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THE MOST IMPORTANT DOL GUIDANCE FOR YOU TO KNOW REGARDING EXPANDED FAMILY MEDICAL LEAVE AND PAID SICK LEAVE

The Most Important DOL Guidance for You to Know regarding Expanded Family Medical Leave and Paid Sick Leave

APRIL 2, 2020

On April 1, 2020, the U.S. Department of Labor (DOL) issued a temporary rule to implement the public health emergency and paid sick leave provisions.  The regulations are consistent with the questions and answers previously issued, and discussed below, as well as the webinar discussed below.  The most important clarification in the regulation is the type notice an employee must provide to the employer, and the documentation the employer may require the employee to provide as to the need for such leave.  Therefore, the applicable regulations in these areas are attached, Sections 826.90 and 826.100. 

The Wimberly & Lawson webinars led by Larry Stine and Jim Hughes were packed full, and were extended until each and every question was answered.  For those of you wanting a link to the PowerPoints and our webinar video, we will have those available by Monday, April 6, 2020.  If you would like the PowerPoint portion of the webinar sooner, please send request to Jim Wimberly at jww@wimlaw.com.

  • How do I know if my business is under 500 employees?
    • It is measured at the time leave is to be taken, and includes both full-time and part-time, and also jointly-employed employees, but independent contractors are not counted. Employees of affiliated companies are not counted unless they meet the integrated employer and/or joint employer tests. (Q2)
  • How do I take advantage of the small business exemption for fewer than 50 employees?
    • A small business may claim this exemption if an authorized officer of the business has determined that providing paid sick and expanded family leave will result in the small business's expenses and financial obligations exceeding available business revenues and cause the small business to cease operating at a minimal capacity; or the absence of the employees requesting paid sick leave or expanded family and medical leave entail a substantial risk to the financial health or operational capabilities of the small business; or there are not sufficient workers who are able, willing, and qualified to perform the labor services which are needed for the small business to operate at a minimal capacity. (Q58, 59)
  • How do I count hours worked by part-time employees?
    • Part-time employees are entitled to leave for the average number of work hours in a two-week period, but you may use a six-month average if the part-time hours vary. (Q5)
  • In calculating pay due to employees, must overtime hours be included?
    • You must pay an employee for hours the employee would have normally been scheduled to work, even if that is more than 40 hours, but paid sick leave is paid only up to 80 hours over a two-week period. (Q6)
  • How much will an employee be paid while taking paid sick leave or expanded family and medical leave?
    • If you are taking paid sick leave because you are unable to work or telework due to leave because you: (1) are subject to a quarantine or isolation order related to COVID-19; (2) have been advised by a healthcare provider to self-quarantine; or (3) are experiencing symptoms of COVID-19 and are seeking medical diagnosis, you will receive for each applicable hour the greater of your regular rate of pay or the applicable legal minimum wage, to a maximum of $511.00 per day or $5,110.00 total over the entire paid two-week period. If you are taking paid sick leave because you are:  (1) caring for an individual who is subject to a quarantine or isolation order related to COVID-19 or an individual who has been advised by a healthcare provider to self-quarantine; (2) caring for your child whose school or place of care is closed, or the childcare provider is unavailable, you are entitled to compensation at 2/3 of the greater of the amounts above, to a maximum of $200.00 per day or $2,000.00 over the entire two-week period.  If you are taking expanded family medical leave, you may take paid sick leave for the first 10 days of that leave, or you may substitute any accrued vacation leave, personal leave, or medical or sick leave you have under your employer's policy.  For the following 10 weeks, you will be paid for your leave in an amount no less than 2/3 of your regular rate of pay, to a maximum of $200.00 per day or $12,000.00 for the 12-weeks that include both paid sick leave and expanded family and medical leave when you are on leave to care for your child whose school or place of care is closed, or a childcare provider is unavailable, due to COVID-19.  (Q7)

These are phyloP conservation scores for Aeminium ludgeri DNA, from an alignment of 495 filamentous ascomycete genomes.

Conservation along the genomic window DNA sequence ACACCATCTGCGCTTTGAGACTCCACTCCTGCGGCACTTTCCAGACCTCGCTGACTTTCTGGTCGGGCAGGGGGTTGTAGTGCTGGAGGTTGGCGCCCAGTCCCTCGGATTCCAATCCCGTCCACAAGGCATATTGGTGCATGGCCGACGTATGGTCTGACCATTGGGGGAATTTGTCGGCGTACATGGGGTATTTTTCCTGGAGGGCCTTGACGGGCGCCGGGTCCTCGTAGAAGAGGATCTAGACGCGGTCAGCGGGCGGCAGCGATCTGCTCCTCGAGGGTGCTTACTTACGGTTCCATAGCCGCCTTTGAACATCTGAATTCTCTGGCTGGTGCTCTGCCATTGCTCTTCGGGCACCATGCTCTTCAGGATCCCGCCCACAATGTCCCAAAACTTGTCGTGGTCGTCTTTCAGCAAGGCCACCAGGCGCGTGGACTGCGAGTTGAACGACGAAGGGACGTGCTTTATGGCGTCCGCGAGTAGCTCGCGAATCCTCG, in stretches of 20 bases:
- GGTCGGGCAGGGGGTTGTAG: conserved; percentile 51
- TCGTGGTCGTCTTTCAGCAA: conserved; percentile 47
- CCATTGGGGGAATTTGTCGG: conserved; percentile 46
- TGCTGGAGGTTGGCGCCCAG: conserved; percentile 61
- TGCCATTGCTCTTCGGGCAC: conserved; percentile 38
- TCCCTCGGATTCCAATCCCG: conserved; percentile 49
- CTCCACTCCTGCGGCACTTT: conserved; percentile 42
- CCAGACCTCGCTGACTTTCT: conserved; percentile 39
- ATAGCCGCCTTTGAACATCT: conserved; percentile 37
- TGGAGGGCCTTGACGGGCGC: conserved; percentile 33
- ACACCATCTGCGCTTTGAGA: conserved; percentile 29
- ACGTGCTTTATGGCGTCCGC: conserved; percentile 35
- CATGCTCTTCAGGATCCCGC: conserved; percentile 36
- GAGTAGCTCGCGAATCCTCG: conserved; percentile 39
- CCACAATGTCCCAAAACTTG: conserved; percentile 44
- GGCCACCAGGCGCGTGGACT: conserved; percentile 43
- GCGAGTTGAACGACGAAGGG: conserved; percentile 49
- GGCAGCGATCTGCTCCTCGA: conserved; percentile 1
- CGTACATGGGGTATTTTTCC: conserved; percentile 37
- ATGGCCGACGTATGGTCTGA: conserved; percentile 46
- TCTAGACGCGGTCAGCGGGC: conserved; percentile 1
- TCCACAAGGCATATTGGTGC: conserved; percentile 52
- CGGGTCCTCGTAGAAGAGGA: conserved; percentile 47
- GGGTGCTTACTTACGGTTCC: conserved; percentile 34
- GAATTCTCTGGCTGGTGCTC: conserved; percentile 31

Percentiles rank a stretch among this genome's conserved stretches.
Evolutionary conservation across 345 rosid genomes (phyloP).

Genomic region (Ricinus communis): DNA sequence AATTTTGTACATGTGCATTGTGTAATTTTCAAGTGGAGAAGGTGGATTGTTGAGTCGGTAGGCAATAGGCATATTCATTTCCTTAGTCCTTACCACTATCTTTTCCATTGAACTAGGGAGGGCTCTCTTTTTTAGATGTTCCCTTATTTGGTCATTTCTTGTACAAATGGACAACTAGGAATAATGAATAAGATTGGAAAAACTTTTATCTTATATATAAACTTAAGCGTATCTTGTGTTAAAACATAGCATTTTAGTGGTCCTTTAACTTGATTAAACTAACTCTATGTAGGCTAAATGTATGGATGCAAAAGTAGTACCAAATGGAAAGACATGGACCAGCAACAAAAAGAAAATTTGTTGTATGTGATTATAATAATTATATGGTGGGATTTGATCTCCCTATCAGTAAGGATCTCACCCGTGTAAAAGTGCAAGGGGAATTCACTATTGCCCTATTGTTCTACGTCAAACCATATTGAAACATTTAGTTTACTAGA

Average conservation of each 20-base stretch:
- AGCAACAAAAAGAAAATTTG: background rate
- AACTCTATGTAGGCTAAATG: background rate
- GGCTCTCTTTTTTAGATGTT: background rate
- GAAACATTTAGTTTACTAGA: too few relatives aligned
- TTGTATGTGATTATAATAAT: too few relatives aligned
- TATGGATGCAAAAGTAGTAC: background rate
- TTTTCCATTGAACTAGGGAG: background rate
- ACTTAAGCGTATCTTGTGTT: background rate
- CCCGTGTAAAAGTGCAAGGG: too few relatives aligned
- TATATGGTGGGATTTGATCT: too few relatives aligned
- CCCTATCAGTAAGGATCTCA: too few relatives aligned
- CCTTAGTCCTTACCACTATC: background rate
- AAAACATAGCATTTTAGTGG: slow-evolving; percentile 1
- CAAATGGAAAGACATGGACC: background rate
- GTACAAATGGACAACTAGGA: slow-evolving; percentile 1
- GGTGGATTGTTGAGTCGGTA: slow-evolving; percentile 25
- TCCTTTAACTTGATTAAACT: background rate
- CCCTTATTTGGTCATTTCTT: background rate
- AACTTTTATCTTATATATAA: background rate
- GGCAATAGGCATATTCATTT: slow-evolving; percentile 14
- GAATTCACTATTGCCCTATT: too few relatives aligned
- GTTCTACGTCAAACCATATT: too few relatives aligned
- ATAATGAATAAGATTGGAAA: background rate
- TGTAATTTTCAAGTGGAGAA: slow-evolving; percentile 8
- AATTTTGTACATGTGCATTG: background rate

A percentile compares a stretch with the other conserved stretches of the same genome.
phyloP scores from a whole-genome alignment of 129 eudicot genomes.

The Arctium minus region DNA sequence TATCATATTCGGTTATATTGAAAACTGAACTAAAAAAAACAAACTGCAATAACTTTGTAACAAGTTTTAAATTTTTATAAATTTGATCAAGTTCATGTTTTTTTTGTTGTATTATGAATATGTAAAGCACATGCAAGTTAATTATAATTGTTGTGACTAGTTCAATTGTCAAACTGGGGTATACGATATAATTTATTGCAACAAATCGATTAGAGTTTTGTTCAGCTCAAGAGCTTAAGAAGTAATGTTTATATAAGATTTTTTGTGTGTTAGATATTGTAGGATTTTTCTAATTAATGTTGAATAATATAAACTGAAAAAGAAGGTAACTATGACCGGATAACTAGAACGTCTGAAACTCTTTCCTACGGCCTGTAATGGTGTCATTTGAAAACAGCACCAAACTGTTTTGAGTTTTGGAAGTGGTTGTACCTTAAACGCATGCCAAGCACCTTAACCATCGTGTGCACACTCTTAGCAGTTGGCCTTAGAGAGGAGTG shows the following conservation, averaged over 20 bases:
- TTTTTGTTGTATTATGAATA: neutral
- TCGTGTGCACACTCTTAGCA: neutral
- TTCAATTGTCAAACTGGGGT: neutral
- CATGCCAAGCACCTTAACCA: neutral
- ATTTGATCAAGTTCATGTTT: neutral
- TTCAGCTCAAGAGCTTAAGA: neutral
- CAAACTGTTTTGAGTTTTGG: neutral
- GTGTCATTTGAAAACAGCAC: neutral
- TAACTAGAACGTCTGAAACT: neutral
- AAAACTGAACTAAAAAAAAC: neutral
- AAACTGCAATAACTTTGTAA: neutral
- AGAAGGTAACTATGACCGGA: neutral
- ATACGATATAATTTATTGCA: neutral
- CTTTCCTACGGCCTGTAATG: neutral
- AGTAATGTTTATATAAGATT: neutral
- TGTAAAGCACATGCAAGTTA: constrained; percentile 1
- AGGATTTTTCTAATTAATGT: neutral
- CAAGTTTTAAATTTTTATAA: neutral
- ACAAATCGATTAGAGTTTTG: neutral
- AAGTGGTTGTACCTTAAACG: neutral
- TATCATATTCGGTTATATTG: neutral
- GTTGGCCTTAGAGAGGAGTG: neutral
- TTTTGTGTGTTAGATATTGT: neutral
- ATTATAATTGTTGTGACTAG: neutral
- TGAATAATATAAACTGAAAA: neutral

• What is my regular rate of pay?
    • It is the average of your regular rate over a period of up to six months prior to the date on which you take leave. (Q8)
  • Can I take 80 hours of paid sick leave for my self-quarantine and then another amount of paid sick leave for another reason?
    • (Q9)
  • If I am home with my child because his or her school or place of care is closed, or a childcare provider is unavailable, how does paid sick leave and expanded family and medical leave interact?
    • You may be eligible for both types of leave, but only for a total of 12 weeks of paid leave. After the first 10 work days have elapsed, you will receive 2/3 of your regular rate of pay in the subsequent 10 weeks. (Q10)
  • What records do I need to keep when my employee take paid sick leave or expanded family and medical leave?